The Good Intentions Behind PMC: A Discussion with the Admins
by Owen Murray
While I was writing my original article about PMC, the possibility of the group finding it was always in the back of my mind. Despite my issues with PMC, I do like the group and I hoped the reaction wouldn’t be harsh. Turns out this was wishful thinking.
But amid the memes and trollish attacks, there were a few heartfelt comments that made me realize that there are some people who have a far more positive experience in PMC than I do; people who really valued the community and felt a deep connection to the group. While I my original article accurately represents how I and many other people feel about PMC, I felt like it was necessary to speak with some of PMC’s many hardworking admins to get another perspective.
Jose, Mitchel, and Elisa have all been admins since 2016 and have watched PMC grow from a group of about a few hundred members to the 55,000 strong group it is today. They work on a team of 7 admins and more than 20 moderators. Moderating a group of PMC’s size is no small task. The results aren’t perfect, but the work the admins do sets PMC apart from the no-holds-barred /mu on 4chan, or other Facebook pages like <implying we can discuss music, and Death Grips Snitchposting (formerly Death Grips Trashposting). The admins have seen PMC go through a lot of ups and downs, but have stuck with it nonetheless.
Jose told me “during early 2018 the group was going through a lot. The group was getting a lot of new members and a lot of them were racist, homophobic, and transphobic. It took a lot from the mod team to get everything together.”
The admins I spoke with agree that the group has come a long way since then, but it will likely never be perfect. For example, in a recent post, a group member shared a very personal story about a negative experience she had with experimental hip hop artist JPEGMAFIA. She called him out for lying to her about his relationship status and being generally dishonest, self-centered, and manipulative. Admins had to shut down the comment section on the post and banned about 30 people because who responded to the story tastelessly.
Mods and admins have learned to be on the lookout for certain posts that are harmless or even positive on their own, but will elicit toxic responses.
“There’s always the tough situation when people post benign threads asking for recs from queer artists or people of color and it can be taxing to watch those responses,” Mitchel said.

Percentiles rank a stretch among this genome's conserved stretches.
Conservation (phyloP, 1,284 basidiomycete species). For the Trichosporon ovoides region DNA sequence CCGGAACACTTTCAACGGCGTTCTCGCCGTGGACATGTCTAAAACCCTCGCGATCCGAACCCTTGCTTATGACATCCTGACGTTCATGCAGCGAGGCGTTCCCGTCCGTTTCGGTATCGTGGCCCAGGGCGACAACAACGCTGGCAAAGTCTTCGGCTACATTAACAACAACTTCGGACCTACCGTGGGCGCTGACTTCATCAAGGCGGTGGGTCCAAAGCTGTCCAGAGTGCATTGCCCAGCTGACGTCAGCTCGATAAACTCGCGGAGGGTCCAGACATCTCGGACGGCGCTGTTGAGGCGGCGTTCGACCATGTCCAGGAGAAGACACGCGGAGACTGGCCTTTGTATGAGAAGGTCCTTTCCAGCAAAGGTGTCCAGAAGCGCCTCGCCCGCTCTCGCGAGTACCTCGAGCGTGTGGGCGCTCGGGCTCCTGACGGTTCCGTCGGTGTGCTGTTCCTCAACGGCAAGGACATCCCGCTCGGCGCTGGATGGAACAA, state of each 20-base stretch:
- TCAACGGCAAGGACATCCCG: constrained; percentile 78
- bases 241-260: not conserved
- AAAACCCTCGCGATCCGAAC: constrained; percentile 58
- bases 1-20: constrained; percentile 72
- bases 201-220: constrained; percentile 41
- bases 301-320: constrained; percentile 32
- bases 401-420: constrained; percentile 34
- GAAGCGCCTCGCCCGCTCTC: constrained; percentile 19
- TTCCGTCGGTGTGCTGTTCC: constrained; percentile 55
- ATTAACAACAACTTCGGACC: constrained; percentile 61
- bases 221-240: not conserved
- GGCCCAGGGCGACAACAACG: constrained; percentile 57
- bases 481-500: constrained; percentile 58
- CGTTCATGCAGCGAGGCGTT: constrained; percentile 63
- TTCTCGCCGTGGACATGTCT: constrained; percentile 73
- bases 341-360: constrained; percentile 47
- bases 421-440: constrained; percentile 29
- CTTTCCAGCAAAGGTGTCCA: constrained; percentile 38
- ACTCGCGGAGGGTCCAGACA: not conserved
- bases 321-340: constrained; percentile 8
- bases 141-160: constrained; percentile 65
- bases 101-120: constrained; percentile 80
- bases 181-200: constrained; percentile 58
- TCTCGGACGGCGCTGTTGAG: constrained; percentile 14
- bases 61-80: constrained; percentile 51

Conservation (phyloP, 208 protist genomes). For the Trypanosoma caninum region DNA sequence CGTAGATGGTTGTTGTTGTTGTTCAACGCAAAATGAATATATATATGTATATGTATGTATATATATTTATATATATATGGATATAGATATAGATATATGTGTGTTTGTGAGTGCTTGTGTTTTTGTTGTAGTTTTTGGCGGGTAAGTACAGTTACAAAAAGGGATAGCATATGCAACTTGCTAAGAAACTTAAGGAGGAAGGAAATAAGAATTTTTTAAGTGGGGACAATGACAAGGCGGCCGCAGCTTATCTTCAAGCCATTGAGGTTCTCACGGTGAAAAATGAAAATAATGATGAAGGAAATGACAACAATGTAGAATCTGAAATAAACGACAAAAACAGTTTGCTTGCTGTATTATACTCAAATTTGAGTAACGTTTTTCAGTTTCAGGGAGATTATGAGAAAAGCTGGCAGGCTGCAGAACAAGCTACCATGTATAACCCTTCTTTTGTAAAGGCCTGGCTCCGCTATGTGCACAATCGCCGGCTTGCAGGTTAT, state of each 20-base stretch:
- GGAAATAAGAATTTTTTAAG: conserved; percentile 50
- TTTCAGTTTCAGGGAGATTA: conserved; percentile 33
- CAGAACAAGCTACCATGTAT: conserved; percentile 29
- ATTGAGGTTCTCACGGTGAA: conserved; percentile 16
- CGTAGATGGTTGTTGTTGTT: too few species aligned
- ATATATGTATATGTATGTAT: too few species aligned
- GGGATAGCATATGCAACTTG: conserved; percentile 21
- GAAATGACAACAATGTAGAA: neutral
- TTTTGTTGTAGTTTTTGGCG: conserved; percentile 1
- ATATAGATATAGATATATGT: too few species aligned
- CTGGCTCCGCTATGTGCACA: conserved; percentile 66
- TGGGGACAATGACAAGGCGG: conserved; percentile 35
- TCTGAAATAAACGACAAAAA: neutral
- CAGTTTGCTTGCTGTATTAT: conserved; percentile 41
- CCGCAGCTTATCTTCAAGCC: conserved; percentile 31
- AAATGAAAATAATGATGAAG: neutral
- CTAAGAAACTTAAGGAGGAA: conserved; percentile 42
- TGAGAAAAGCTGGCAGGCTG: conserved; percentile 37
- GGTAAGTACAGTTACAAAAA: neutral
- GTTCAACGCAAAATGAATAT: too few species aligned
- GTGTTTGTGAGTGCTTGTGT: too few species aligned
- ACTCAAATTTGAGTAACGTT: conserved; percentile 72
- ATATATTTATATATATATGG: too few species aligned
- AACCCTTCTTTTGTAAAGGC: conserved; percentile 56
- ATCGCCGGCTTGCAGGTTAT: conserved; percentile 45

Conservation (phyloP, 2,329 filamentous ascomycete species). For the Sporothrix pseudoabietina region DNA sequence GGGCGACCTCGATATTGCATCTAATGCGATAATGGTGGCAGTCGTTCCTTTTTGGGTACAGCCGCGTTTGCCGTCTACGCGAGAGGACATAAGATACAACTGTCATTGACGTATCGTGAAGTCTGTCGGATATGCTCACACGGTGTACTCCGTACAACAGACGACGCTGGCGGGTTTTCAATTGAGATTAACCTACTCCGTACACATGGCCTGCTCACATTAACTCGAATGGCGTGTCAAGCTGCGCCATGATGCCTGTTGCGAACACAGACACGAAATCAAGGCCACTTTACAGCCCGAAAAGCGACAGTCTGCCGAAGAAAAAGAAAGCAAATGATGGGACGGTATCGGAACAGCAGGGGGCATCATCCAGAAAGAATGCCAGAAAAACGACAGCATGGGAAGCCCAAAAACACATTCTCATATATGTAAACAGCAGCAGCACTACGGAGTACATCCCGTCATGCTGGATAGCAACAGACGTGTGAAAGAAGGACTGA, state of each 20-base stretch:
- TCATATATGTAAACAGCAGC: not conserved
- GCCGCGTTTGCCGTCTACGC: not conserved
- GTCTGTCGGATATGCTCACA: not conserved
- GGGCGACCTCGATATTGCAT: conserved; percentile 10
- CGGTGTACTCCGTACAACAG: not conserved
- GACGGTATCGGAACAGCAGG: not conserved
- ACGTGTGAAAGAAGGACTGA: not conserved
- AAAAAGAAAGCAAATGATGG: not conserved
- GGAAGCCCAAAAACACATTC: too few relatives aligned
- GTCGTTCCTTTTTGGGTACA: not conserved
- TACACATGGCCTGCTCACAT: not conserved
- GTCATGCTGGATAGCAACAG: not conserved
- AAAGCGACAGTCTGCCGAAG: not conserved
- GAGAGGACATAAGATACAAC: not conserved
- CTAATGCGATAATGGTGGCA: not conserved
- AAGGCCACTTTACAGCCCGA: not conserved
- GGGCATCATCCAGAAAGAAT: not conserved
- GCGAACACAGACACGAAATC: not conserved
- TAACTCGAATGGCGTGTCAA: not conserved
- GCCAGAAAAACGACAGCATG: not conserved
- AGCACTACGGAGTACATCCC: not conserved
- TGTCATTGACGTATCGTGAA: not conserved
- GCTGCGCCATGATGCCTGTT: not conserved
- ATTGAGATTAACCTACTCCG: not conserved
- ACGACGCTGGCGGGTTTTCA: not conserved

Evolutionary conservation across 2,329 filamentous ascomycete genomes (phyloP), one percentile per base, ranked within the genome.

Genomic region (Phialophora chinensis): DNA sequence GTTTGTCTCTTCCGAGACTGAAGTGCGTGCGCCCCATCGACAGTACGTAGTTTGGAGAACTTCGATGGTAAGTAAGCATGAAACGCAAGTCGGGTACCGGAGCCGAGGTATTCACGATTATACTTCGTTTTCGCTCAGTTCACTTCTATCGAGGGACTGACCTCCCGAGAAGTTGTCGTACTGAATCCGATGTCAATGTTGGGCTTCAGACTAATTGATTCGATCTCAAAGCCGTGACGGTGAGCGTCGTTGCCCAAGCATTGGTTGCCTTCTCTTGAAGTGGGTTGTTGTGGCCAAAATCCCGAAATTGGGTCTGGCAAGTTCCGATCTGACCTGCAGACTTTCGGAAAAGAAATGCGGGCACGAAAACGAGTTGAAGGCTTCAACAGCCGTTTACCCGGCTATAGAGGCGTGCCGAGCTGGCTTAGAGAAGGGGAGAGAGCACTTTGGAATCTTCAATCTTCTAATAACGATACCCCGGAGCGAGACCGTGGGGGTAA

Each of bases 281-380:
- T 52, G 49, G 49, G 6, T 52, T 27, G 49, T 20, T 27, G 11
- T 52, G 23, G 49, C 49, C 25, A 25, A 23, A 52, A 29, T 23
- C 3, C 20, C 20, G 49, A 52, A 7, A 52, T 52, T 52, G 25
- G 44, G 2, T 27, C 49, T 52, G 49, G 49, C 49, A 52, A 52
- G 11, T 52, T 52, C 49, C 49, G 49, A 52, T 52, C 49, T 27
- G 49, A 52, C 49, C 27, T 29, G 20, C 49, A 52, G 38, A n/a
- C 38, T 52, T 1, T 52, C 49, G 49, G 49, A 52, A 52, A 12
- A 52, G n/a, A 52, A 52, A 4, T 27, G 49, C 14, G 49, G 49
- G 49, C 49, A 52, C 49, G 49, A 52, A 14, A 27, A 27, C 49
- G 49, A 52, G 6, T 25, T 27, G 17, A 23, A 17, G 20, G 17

All of the admins I spoke with said part of what makes moderating the group difficult is finding a balance between shitposting and dry musical discussion.
“It’s kind of a no-win situation for us because the target audience for this kind of group is a more shitposty crowd…We don’t always keep the balance and some mods have different ideas of what the balance is,” Mitchel said.
When it comes to more dry discussion about music, Elisa believes that PMC is still a good place to get recommendations and expand tastes.
“It does motivate me to push my boundaries a lot more. Like when someone posts about some classical music I get interested and want to check it out...I started off liking lots of noise pop. I still like it but I have branched out to a lot of different stuff.” she said.
Of course, there is always room for improvement.
“If you don’t have certain artists [on your chart] you’re a pleb, but if you have too many of them you’re also a pleb so where’s the line? I wish people would more give constructive criticism about where to go next with their music, rather than just ‘haha, you have Radiohead on your chart, everyone else has Radiohead too,’” Elisa said.
Mods are also working to make the chronically male-dominated group more welcoming to people of all genders and gender identities.
“As admins, for every male, we try to add a female or non-binary person. We like to have the idea that anybody can join because anybody can like music. We want to make people feel comfortable knowing there is someone like them in the mod team as well,” Elisa said.
There’s no doubt that PMC isn’t perfect. Every admin I spoke with used the phrase “we are only human” and “it’s always a work in progress” to describe the work that they do. Nonetheless, they see the potential in PMC and are dedicated to making it a more inclusive and productive community.
“Honestly, I really like the community. I really like the mods and the admins,” Jose told me. He described the ideal PMC as “a community where people can post discussion and shitpost without any racism, homophobia, or transphobia. A place where people can talk about LGBTQ and POC artists without worrying.”
I will probably always be aggravated by the edgy Shitposters and the snobs, but I definitely have a greater appreciation for what the PMC admins are doing to create a more inclusive space and generate quality discussion. Despite its outward flaws, the good intentions behind PMC are stronger than I thought.